Giorgione's "Laura" 1506; courtsean or marriage portrait?

Essay by tinkabelle18University, Bachelor'sA+, August 2004

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Giorgio da Castelfranco, c.1476-78 - 1510, better known as Giorgione, was a Venetian painter of the Italian High Renaissance. He lived a short life, passing away from the plague during his thirties, leaving behind a small, but beautiful compilation of compositions. One of his most famed works is Portrait of a Woman 1506 (Figure1.) also known as Laura. This painting has mystified art history scholars with its interpretation of the sitter's identity for centuries. Was this a portrait of Venetian courtesan or a marriage portrait of a respectable Venetian woman? Despite the credible evidence which support the interpretation that Laura represents a marriage portrait, this paper will argue that a visual interpretation of Giorgione's painting undeniably presents Laura as an artistic portrayal of a sixteenth century courtesan.

One of the most significant features of Giorgione's Laura which serves as a symbol to the sitter's identity is the presence of the laurel.

The inclusion of laurel functions to support alternate interpretations; more prominently that the painting is a portrait of a courtesan, yet not dismissing it as a marriage portrait of a Venetian woman.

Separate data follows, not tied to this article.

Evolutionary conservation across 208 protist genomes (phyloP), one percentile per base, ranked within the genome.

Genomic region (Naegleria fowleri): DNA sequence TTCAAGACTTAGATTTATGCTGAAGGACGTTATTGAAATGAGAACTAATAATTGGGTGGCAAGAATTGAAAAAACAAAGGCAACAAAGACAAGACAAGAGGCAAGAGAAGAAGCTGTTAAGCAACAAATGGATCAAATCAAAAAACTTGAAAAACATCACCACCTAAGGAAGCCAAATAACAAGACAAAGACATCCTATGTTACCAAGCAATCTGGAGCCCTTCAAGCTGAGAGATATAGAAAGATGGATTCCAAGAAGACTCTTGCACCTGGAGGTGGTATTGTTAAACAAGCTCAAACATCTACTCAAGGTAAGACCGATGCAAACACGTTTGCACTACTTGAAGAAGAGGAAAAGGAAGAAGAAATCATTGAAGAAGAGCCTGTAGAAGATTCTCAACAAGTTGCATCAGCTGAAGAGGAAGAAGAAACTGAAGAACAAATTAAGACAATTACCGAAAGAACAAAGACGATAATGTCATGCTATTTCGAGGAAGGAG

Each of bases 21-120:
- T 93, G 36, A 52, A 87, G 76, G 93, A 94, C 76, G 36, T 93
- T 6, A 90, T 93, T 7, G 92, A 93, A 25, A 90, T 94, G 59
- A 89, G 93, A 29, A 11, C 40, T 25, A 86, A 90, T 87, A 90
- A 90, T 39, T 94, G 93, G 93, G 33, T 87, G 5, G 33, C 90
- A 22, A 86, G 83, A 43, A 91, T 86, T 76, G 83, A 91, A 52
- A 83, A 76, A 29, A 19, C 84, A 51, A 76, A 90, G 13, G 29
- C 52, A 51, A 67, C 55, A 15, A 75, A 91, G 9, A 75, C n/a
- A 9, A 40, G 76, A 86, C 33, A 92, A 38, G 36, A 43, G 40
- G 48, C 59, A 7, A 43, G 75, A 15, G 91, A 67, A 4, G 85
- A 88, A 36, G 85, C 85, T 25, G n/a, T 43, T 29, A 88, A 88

Foremost the name 'Laura' suggested by the laurel branch which frames the sitter's head echoes the use of a pun on the sitter's name. For instance, in both Leonardo da Vinci's Portrait of Ginevra de'Benci c.1480 (Figure 2.) and Antonio Pisanello's Portrait of Ginevra d'Este 1438 (Figure 3.) the identifying feature of the juniper bush behind the woman's head acts as an allusion to her name 'Ginevra' where the Italian word for juniper is genipro. Additionally, 'Laura' was one of the most common names taken by courtesans of the sixteenth century in Venice, thus the laurel could be suggestive of the sitter's trade as a courtesan.

Laurel was also identified as a symbol for literary...